I think Trace Adkins, a Louisiana-born roughneck who broke into the upper ranks of the 1990's Nashville elite, is a damn fine country singer. He doesn't always sing real country music (who does, in Nashville anymore?) but when he gets a good song, he rocks it, especially when he sings a sad, soul-haunting ballad. Here's a quick look at his work, with a few personal asides...
Trace Adkins "Dreamin' Out Loud" (Capitol, 1996)
(Produced by Scott Hendricks)
It's the same old story: new kid on the block who comes on all country and cocksure, then slips into the same old sugary country-pop ruts. This is Louisiana native Trace Adkins's dynamic debut, packed with good-natured, raunchy honkytonkers like "I Left Something Turned On At Home" and the loping, relaxed "If I Fall You're Going With Me," which of course are balanced by a bunch of drippy, tinkly Kenny Rogers/Michael Boltonesque ballads and an embarassing bluesy cover of Wilson Pickett's old R&B hit, "634-4789." But at least we got a sense of what he was capable of when he just sings a little straight-up country. A promising debut by a future country superstar.
Trace Adkins "Big Time" (Capitol, 1997)
(Produced by Scott Hendricks)
The followup to his debut disc, Dreamin' Out Loud. Decent music, with reasonably clever lyrics and fairly traditional arrangements (a bit heavy on the drums, but thankfully un-synthy). A major player on the country charts towards the end of the 1990s, Adkins writes a few tunes, but mostly he's singin' other people's stuff. What's most remarkable is how weak a singer he is: yeah, he can hit those Lefty-ish nasal notes, and roll down into the low George Jones-y growls, but he's not very expressive or dynamic. It's more like he's an adequate actor whose main worries are to remember his lines and not bump into furniture. He's okay, but not iconic.
Trace Adkins "More..." (Capitol, 1999)
(Produced by Ray Benson, Trey Bruce & Paul Worley)
The opening track throws a bunch of glitzy, busy, boy-bandish production in our face... When the beat kicks in and Adkins gets a chance to sing, it becomes listenable, but in general the production is a bit heinous and hackneyed. The slow stuff is often unbearable, and the Southern rock riffs that get thrown in to spice things up come off like just another gimmick. Still, to his producer's credit, they do seem to have figured out how to cover up his shortcomings as a singer -- on a song like "Can I Want Your Love" he really falls flat; with better-managed arrangements, he can really carry a tune home. So, six of one, half dozen of the other. Album highlights include "Don't Lie" and... well, maybe that's about it for me. Lotsa drippy duds on here, if you ask me...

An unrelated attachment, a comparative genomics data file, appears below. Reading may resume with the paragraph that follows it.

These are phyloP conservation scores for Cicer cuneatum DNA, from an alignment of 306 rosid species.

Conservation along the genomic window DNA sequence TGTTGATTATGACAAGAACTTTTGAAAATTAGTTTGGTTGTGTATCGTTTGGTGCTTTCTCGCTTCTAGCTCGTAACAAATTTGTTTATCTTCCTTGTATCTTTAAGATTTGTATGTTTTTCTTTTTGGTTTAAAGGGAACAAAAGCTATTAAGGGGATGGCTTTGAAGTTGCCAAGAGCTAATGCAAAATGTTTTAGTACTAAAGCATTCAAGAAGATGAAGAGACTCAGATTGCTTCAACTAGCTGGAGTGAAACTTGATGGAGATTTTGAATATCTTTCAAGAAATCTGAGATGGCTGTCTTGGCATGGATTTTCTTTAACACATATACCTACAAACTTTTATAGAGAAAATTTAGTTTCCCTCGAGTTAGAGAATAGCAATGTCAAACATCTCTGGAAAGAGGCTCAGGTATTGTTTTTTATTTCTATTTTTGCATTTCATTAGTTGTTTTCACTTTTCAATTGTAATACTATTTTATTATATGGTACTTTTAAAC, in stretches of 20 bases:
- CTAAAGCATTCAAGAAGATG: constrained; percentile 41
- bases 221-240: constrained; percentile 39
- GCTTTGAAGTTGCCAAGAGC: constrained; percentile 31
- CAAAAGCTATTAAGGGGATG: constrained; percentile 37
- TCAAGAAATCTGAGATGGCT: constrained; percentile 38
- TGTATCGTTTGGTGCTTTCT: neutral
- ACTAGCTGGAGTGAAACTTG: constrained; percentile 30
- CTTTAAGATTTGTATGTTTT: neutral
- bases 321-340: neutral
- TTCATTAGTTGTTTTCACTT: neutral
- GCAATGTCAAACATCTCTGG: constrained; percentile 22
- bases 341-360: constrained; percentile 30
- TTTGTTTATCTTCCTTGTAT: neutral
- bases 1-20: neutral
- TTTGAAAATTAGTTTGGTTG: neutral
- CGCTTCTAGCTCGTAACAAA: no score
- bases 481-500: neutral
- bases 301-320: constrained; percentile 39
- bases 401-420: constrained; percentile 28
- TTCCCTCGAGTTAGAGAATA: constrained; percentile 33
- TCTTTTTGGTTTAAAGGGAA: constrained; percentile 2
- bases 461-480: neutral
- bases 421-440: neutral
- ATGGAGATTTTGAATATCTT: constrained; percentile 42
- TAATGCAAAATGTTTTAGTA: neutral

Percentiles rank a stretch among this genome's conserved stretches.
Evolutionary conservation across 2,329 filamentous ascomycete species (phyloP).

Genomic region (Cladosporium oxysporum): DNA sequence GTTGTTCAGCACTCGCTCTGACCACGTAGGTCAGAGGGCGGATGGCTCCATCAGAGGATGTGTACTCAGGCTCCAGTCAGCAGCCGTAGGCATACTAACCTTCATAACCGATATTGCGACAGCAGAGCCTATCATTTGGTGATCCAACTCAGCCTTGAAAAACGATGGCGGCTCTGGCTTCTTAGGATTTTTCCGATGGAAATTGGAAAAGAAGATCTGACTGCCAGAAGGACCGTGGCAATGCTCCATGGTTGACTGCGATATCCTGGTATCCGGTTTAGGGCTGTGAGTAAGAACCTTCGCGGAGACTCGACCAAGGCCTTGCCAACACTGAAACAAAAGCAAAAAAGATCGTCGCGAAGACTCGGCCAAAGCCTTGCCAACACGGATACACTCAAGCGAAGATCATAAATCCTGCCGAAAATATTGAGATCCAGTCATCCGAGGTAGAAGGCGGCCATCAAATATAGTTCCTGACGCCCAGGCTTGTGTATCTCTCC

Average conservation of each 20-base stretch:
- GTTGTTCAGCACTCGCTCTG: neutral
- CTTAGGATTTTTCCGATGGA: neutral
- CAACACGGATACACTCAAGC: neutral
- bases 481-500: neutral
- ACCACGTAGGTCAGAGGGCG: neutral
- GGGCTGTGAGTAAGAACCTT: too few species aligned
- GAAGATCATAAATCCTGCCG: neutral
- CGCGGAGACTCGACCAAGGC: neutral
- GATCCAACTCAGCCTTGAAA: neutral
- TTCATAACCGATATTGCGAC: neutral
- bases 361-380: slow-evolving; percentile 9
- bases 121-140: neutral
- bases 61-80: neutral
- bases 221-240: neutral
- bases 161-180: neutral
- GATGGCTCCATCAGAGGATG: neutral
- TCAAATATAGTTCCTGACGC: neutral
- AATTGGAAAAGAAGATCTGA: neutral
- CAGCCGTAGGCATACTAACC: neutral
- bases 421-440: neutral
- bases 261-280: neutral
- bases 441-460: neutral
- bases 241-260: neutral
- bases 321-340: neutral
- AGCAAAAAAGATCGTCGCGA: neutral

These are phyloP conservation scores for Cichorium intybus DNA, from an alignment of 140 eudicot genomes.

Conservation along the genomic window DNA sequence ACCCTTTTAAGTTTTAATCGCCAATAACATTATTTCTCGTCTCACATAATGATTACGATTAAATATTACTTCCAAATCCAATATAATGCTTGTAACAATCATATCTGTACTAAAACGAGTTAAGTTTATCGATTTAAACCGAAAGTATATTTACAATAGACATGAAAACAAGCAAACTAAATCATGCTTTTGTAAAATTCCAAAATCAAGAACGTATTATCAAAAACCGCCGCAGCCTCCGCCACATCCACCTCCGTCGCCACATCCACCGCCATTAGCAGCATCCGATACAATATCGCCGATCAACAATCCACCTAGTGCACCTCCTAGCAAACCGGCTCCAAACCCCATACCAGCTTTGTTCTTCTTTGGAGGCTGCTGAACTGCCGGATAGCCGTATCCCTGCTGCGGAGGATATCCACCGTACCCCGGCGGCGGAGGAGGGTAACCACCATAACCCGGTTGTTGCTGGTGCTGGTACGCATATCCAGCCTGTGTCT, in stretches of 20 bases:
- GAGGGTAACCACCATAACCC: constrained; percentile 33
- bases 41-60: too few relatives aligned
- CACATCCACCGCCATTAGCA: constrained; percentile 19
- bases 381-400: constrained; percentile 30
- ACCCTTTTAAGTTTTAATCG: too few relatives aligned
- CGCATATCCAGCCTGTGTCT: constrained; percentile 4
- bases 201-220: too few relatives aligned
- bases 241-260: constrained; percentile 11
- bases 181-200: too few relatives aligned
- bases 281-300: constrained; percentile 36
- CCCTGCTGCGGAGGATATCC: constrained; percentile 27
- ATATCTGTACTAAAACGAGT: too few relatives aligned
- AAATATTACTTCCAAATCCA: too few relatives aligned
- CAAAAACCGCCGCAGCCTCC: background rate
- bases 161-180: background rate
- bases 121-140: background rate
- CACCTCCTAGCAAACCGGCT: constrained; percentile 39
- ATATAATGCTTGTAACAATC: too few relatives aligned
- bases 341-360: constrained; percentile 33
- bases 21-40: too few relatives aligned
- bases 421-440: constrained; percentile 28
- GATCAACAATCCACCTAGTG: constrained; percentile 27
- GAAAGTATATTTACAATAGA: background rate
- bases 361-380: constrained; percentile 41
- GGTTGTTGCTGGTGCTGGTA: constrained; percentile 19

Trace Adkins "Chrome" (Capitol, 2001)
(Produced by Trey Bruce & Dan Huff)
Super-over-the-top glossy postmillennial production, draped over shameless tearjerkers and canned blue-collar ballads... And yet, Adkins, with his modest voice tightly swathed by tightly crafted arrangements, is able to bring most of these songs home, even "I'm Trying," which recovers from an absurd "Elanor Rigby"-style string quartet intro. Hey, what can I say? It works: check out tunes like "I'm Paying For It Now," built around a fiddle, and with lyrics that pull you in... Which isn't to say that this disc doesn't have its disasters, notably the dorky, boybandish title track (and big hit single) and clunkers like "And There Was You," "Give Me You" and "Scream," but when Adkins just croons a country tune, he ain't half bad. About one third good... which, in Nashville, really ain't that bad.
Trace Adkins "Comin' On Strong" (Capitol, 2003)
(Produced by Trey Bruce & Scott Hendricks)
A pretty nice album, although the too-perfect production starts to drag it down a little in the middle. That might be appropriate, though, since the album's theme is maturity and marital fidelity, starting off with "Hot Mama," which sings the praises of gals with normal figures who mysteriously don't look like Kate Moss once the kids have come, and continues the theme on the title track -- about a wild & wooly buckaroo who's about to be landed by a gal who doesn't pay attention when he says he ain't the settlin' kind -- and on "Then I Wake Up," a weeper about a fellow who dreams about his gal long after she left him, and several other songs that follow in the same vein, notably "One Nightstand" (sic), where our guy remembers the fling that flung him from a happy home life into a dingy, dark motel... "Funny how a man's life can come down to one nightstand..." he sings, as he looks down at his wallet and keys... As country concept albums go, this is pretty darn good. The musical end is a little formulaic, but I'm impressed by the thoughtfulness with which these songs (all by different writers) were assembled. Worth checking out!